Anatomic Acromioclavicular Ligament Reconstruction Using Semitendinosus Autograft With Suture Augmentation: Surgical Technique

Arthrosc Tech. 2019 May 23;8(6):e605-e610. doi: 10.1016/j.eats.2019.02.001. eCollection 2019 Jun.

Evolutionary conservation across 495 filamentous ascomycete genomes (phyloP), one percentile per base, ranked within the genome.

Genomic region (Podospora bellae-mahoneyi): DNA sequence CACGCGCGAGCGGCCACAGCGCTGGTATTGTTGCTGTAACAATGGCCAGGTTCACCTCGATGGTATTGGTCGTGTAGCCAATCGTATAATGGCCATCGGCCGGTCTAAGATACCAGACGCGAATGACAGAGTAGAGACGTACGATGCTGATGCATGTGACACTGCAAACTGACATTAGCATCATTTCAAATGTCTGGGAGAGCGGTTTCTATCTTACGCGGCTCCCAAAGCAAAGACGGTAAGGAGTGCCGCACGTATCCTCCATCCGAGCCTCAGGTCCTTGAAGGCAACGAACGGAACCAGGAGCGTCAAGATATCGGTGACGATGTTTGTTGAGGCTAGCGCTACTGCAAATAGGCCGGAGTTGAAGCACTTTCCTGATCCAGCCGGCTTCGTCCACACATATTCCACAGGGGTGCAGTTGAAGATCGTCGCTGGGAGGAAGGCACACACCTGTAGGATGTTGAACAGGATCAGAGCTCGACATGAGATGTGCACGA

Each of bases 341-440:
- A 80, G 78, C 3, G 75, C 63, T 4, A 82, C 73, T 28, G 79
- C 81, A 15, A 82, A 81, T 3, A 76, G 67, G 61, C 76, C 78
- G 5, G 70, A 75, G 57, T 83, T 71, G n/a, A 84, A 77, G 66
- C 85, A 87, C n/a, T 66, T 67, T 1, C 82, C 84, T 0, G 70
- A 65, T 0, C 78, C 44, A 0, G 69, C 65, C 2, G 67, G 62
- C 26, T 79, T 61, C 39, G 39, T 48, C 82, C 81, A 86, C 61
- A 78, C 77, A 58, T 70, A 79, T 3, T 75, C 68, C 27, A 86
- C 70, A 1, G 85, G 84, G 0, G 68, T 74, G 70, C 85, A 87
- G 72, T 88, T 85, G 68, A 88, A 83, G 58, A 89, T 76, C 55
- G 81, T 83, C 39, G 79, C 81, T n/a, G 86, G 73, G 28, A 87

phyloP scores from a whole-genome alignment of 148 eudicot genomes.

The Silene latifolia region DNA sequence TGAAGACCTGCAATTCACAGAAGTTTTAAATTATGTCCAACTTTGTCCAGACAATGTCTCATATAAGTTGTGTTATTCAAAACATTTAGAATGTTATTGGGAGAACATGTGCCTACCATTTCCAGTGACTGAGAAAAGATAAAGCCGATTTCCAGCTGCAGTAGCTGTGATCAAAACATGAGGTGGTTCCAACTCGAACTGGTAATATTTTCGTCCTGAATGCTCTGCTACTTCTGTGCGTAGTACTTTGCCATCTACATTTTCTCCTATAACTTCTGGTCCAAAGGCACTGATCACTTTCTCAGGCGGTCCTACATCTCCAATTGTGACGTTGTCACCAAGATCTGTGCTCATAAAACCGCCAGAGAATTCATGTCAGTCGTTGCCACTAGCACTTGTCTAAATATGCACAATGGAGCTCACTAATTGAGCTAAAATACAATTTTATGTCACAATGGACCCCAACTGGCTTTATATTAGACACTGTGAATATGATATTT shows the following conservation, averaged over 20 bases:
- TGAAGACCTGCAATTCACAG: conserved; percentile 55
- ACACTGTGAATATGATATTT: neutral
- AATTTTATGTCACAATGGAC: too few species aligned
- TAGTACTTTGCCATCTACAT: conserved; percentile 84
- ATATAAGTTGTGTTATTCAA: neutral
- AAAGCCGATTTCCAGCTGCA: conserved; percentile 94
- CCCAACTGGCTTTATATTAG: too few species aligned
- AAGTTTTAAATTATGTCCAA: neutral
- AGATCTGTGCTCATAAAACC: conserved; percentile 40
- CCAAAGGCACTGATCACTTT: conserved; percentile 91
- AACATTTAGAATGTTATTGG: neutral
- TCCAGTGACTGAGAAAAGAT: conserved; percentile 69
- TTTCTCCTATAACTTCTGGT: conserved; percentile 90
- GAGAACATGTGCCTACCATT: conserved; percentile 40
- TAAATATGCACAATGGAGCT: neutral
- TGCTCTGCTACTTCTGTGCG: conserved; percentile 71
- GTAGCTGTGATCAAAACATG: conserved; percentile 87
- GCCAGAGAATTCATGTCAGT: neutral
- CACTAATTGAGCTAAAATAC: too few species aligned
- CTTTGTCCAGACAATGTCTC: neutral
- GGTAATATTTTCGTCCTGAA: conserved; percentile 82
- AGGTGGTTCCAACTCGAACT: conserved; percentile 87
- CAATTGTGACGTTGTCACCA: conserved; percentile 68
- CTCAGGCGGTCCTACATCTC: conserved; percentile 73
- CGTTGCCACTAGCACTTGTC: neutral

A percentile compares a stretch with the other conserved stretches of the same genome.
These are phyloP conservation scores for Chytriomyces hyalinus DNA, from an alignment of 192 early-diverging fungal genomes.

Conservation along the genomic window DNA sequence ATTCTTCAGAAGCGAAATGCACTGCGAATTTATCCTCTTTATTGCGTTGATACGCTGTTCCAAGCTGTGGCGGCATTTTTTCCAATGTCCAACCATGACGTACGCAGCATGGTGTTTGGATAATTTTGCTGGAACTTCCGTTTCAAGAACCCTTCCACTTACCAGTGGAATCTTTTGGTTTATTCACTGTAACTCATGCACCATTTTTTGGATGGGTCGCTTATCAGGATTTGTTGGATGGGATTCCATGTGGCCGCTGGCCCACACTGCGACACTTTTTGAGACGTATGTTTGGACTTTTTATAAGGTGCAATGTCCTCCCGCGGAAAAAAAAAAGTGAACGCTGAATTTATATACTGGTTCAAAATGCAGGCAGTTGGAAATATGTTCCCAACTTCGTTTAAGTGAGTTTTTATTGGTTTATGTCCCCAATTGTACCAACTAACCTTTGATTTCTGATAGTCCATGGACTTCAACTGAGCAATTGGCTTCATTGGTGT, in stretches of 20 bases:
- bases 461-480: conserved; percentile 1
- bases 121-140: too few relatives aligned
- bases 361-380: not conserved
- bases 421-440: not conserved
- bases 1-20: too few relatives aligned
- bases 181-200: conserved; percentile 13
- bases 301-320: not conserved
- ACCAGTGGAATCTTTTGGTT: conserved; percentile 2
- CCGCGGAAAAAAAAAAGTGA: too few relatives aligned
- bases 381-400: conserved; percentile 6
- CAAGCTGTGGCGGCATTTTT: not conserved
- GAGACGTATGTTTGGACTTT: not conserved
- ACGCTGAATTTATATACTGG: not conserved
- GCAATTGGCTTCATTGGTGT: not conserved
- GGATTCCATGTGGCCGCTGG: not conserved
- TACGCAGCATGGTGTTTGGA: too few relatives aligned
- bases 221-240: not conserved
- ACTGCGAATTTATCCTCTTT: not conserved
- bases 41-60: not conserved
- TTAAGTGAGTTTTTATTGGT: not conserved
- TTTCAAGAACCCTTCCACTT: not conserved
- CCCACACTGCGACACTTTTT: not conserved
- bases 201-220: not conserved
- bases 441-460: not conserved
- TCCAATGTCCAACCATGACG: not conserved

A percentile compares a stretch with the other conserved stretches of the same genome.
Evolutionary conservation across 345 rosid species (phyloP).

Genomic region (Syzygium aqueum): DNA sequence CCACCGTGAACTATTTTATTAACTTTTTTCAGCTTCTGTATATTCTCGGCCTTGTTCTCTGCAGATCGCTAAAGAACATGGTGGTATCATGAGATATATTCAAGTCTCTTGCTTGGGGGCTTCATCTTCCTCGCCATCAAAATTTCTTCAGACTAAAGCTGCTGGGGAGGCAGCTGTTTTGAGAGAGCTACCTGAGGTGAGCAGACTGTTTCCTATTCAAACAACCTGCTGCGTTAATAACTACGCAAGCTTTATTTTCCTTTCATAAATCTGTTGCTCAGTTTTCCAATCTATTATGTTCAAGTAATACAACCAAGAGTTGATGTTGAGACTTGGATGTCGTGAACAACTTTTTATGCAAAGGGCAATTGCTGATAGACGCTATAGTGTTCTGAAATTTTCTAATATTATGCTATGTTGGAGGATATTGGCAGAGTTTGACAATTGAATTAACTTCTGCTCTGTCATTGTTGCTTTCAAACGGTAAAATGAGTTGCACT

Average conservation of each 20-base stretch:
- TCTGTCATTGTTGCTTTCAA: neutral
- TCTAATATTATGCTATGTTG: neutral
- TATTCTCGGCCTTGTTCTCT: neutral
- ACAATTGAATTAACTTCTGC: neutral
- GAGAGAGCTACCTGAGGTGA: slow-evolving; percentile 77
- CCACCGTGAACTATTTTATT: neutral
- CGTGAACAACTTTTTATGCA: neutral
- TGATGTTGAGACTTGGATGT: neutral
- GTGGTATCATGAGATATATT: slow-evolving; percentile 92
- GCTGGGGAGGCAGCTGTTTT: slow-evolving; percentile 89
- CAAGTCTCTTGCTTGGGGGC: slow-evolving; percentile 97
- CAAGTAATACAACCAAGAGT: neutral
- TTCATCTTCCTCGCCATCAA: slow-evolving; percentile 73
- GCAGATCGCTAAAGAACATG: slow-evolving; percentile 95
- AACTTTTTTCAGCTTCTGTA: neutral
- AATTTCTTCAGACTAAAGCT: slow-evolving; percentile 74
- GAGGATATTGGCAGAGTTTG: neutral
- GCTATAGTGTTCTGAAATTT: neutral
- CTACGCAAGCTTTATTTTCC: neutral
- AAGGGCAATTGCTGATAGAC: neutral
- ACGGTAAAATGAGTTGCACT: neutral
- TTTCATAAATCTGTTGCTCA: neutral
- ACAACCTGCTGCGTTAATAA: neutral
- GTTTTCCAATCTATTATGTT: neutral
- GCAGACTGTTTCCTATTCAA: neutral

Acromioclavicular (AC) joint separations are common injuries and account for 3.2% of shoulder injuries. These injuries typically occur among adolescent and young adult athletes during contact sports, such as hockey, wrestling, and rugby. Low-grade AC joint separations (Rockwood grade I-II) are often successfully treated nonoperatively. High-grade AC joint separations (Rockwood grade IV-VI) have the potential to alter scapular kinematics, causing painful and restricted motion, and are often treated surgically. Over 150 surgical techniques have been described to treat AC joint separations. Techniques vary in the types of implants used (screws, pins), use of anatomic or nonanatomic reconstructions, number of drill holes used, use of arthroscopic or open procedures, use of distal clavicle resection, and types of augmentation (allografts, autografts, sutures). The procedure can be expensive, with the implants and grafts costing varied amounts and, at times, thousands of dollars. The purpose of this Technical Note is to describe an inexpensive method of open anatomic AC joint reconstruction using a single bone tunnel, suture tape, and a semitendinosus autograft.